After we had to leave Australia our next destination was Bali.

We’ve been to Bali before in 2007 and here’s a quick summary of our experiences then:

  • Sanur: 2x daily poison is sprayed in the hotel against the mosquitoes – “Please stay in the room while”
  • Candidasa: Laying batteries with tiny individual cages, which even locals with very few chickens used – precisely because collecting eggs is so easy. Monkeys on short chains without the possibility to sit down properly, so that they climb on the shoulders of tourists to rest.
  • White Sand Beach: wonderful beach
  • Lovina: the beach and the sea littered to the maximum. Cockfights on the beach. Pig sacrifices on the beach
  • Ubud: lots of traffic
  • Denpasar: expansive, noisy. Visited a vegetarian, religious celebration with the locals, who also offered us vegan food.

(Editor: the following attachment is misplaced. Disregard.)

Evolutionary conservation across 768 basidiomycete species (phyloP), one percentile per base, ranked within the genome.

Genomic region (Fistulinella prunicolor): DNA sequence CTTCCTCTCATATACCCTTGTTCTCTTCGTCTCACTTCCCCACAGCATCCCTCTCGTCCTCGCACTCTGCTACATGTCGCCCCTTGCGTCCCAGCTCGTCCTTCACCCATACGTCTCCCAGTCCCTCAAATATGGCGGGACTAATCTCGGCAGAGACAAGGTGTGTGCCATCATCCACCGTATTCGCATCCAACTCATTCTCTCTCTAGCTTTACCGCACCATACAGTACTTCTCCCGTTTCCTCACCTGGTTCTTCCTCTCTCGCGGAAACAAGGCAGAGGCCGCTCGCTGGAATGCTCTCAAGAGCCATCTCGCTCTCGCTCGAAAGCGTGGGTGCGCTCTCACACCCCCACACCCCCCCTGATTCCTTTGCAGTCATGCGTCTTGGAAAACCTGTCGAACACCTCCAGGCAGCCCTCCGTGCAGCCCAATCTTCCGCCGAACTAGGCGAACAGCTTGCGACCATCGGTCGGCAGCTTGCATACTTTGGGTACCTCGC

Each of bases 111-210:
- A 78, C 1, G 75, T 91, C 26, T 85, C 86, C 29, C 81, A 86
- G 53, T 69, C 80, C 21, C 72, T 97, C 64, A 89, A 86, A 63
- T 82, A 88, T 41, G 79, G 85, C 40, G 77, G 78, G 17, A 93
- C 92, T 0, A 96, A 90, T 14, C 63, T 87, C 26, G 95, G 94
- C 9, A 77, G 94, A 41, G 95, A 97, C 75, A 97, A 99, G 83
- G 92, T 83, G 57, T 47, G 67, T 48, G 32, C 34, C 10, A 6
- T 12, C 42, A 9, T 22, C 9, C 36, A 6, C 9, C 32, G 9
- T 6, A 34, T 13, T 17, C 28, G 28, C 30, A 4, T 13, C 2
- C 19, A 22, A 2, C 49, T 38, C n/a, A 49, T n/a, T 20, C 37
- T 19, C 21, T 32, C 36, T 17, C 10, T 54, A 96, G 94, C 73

• General: Trucks with pigs stacked in several rows, rolled up in lattices. Multiple chickens tied together at the feet, transported over the luggage rack of a motorcycle hanging upside down.
  • Invited by a local family to eat wih them delicious vegan food.
  • A few small warungs that offered vegan food
  • Tempeh was hard to find as it was considered the “food of the old” that was no longer “in”

So our expectancies for this visit were quite forked. A lot has changed, some things have remained the same.



Our journey began in Canggu. Bali has no garbage disposal (yet) and is full of trash. This is burned privately in the gardens (it stinks of burnt plastic), sewage flows past the roadside and then directly across the beach into the sea.